Shit, Kouichi thinks. Shit, shit, shit, not now.
He can barely hear the beep beep of his low power alert over the blaring of the sirens and gunshots and Lupin’s mad cackling, but he doesn’t need to hear it. He can feel it in his core. He’s been chasing Lupin and his gang all over the city since dawn, and he’s been burning through energy faster than Lupin burns through money. He needs to recharge, and he needs to do it soon. He takes his eyes off the road—a stupid thing to do, especially during a car chase of this magnitude, but he’s got no choice—and frantically searches for a charging port. There are supposed to be at least two in every police car he uses, one accessible through his hand and one through his foot, but this car doesn’t have either. Damn. Interpol’s been getting stingier and stingier with funds lately, but it’s his own idiotic mistake to get in a car without making sure it’s been upgraded.
The first thing to do is turn off his Wi-Fi connection, then. He tries to keep it on as often as he can, but it’s an undeniable power drain, and he’s probably not going to get any urgent orders in the next—fifteen minutes. Shit.
Something ahead of him explodes, and he curses, jerking his head up. Lupin’s got grenades today, because of course he does. Can’t pass up any chance to make Kouichi’s life a living hell, now can he. At least Fujiko’s off wooing a millionaire in Switzerland. No one believes it when he says it, but Kouichi swears she’s more trigger-happy than Jigen.
His alert is still beeping insistently, and Kouichi groans. There’s nothing for it; he’ll have to retreat, for now. He switches off his siren and turns on the radio with no little reluctance.
“All units pull back,” he says. “Repeat, all units pull back.”
He can see two officers in a car next to him exchange baffled looks, but his men trust him, and they follow his orders without question. They slow down, falling into a line behind him, and he peels off the highway at the first chance he gets. In the rearview mirror, he sees the fiat slow down, and Lupin pokes his head out of the top. He can’t make out his expression, but he bets it’s dumbfounded. It’s a small comfort, but knowing he’s thrown Lupin for a loop does lessen the sting of a failed chase a bit.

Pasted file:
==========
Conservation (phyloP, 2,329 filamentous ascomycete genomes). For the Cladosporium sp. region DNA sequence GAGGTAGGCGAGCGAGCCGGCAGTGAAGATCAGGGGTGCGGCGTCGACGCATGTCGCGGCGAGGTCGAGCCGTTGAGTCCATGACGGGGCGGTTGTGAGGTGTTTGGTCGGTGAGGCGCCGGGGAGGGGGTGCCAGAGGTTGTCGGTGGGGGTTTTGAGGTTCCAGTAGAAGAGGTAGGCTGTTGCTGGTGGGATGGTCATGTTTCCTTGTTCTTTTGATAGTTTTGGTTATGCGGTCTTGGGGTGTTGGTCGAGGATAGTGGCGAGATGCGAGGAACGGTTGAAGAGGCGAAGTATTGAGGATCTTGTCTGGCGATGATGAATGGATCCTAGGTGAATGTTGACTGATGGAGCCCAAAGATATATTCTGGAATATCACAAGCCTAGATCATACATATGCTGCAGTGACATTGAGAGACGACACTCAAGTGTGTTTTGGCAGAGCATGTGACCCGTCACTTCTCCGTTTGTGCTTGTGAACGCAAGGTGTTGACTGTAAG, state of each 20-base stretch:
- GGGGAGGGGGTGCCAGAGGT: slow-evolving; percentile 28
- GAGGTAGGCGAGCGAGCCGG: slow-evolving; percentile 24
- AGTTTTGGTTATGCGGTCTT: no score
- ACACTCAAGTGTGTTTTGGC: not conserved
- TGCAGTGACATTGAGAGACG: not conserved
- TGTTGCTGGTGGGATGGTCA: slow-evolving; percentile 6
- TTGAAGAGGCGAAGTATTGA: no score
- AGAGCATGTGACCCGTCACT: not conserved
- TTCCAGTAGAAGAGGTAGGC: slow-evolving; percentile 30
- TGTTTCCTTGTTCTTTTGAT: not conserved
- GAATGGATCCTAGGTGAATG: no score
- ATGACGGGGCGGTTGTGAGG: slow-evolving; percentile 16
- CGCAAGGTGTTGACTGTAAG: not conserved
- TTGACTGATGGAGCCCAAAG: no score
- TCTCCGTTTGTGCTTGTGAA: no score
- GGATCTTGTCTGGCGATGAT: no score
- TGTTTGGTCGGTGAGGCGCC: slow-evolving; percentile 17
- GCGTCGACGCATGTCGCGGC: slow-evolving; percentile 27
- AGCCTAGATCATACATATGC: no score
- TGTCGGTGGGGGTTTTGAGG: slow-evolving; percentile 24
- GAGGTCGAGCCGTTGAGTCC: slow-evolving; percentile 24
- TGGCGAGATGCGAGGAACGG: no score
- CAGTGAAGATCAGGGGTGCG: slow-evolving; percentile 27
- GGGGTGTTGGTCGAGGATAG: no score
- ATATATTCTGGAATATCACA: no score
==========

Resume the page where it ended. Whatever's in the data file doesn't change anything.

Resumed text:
He taps his fingers on the steering wheel in frustration. He was so close this time. It couldn’t be helped, though. He’s only got ten minutes of charge left, if that, and he’d rather die than leave anyone else in charge of Lupin’s arrest, no matter how capable his men may be.
Once everyone’s off the highway, he turns his radio back on.
“Any units with a charging port, pull over,” he says. “And make room in the driver’s seat.”
Instantly, four police cars stop at the side of the road in a perfect line. One by one, the doors on the driver’s open, and an officer pops out of each. Usually Kouichi would be proud at how well he’s trained his men, but right now he’s just humiliated. Four cars out of seven—he really needs to stop jumping from car to car in the middle of a high speed chase. It was only a matter of time until he ran out of energy while stuck in a chargerless car. He’s honestly surprised it took this long.
Kouichi gets out of the car and resists the urge to slam the door closed. It would be immature, and it’s his own damn fault. Besides, it would be an unnecessary waste of energy, and he doesn't have any to spare. Just walking to the nearest car leaves him drained, and it takes him two tries to get his hand on the port.
He closes his eyes as electricity and relief flow through him in equal measure. This was too close. He’s too reckless, and he knows it, but when he’s on Lupin’s tail it’s hard not to get carried away. This was a warning, though, and he’d be an idiot to ignore it. He can’t keep chasing Lupin like this. He’s not Interpol’s shiny new toy anymore; he hasn’t had proper maintenance in months, and he can’t wear himself to bits and expect them to fix him up good as new. They’ve only given him four cars with charging ports, and a quick check confirms this one doesn’t have a port for his foot. He’d worked so hard to get that upgrade. It’d taken a lot of begging to convince Interpol that being able to charge when his hands weren’t free was, in fact, important, seeing as he usually needs both hands to drive.
“Sir? Is everything all right?”
Kouichi waves a tired hand at the officer.
“I’m fine. You and the others should go back to the station. Take my car, I’ll catch up in this one.”
“If you’re sure, sir,” the officer says, and marches off to relay his orders.
Kouichi watches as his men file back into their vehicles and drive off. He’d give them all raises if he could, but Interpol doesn’t even let him give them bonuses. Kouichi himself doesn’t get paid at all, for obvious reasons, but he’s officially classified as a business expense, and his general upkeep costs enough that it more or less evens out.
He’s going to be here a while, he supposes, so he might as well make the most of it. He rummages through the glove compartment one-handed. There’s more junk in there than there should be, but he keeps searching, until finally, his fingers brush a shape he’d know anywhere. He triumphantly pulls out a cup ramen—and it’s shrimp flavored. God damn it. He leans back in his seat until his head knocks against the headrest and closes his eyes again.
It’s been a very long day.